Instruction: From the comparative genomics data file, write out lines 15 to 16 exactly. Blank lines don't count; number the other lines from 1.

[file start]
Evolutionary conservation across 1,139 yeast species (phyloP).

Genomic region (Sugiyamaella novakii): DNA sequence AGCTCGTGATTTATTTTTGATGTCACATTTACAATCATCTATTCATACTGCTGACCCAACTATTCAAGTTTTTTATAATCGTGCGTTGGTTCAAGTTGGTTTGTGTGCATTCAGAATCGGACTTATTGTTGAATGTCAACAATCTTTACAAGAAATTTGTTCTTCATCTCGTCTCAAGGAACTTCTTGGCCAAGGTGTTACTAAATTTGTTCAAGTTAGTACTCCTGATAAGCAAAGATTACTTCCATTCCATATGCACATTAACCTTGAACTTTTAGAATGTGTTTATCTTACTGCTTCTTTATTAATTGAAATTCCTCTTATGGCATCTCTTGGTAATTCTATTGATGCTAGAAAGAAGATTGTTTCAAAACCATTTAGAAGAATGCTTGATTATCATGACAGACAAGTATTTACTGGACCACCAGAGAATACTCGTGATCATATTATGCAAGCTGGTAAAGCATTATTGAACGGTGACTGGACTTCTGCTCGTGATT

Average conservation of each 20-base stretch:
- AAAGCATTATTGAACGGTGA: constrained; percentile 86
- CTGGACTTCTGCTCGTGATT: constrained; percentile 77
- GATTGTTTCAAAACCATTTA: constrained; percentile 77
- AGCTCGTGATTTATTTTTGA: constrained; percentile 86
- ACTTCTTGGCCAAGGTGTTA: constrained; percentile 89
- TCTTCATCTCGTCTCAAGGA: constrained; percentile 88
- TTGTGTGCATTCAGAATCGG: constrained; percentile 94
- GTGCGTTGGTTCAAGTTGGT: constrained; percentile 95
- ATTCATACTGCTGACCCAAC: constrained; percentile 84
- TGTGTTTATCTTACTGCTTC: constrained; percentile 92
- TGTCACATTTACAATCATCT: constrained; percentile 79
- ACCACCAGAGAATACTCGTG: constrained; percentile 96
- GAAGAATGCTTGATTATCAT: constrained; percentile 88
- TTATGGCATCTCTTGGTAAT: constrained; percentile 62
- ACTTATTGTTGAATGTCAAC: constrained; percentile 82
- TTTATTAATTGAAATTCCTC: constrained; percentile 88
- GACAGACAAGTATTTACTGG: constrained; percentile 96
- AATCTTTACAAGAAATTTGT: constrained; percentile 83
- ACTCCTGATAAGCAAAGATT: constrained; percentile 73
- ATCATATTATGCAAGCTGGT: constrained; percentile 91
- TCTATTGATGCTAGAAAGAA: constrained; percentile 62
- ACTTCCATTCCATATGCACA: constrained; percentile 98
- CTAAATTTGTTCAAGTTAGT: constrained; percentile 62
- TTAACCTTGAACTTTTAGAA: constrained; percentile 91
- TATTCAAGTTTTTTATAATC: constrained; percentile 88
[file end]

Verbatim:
- ACCACCAGAGAATACTCGTG: constrained; percentile 96
- GAAGAATGCTTGATTATCAT: constrained; percentile 88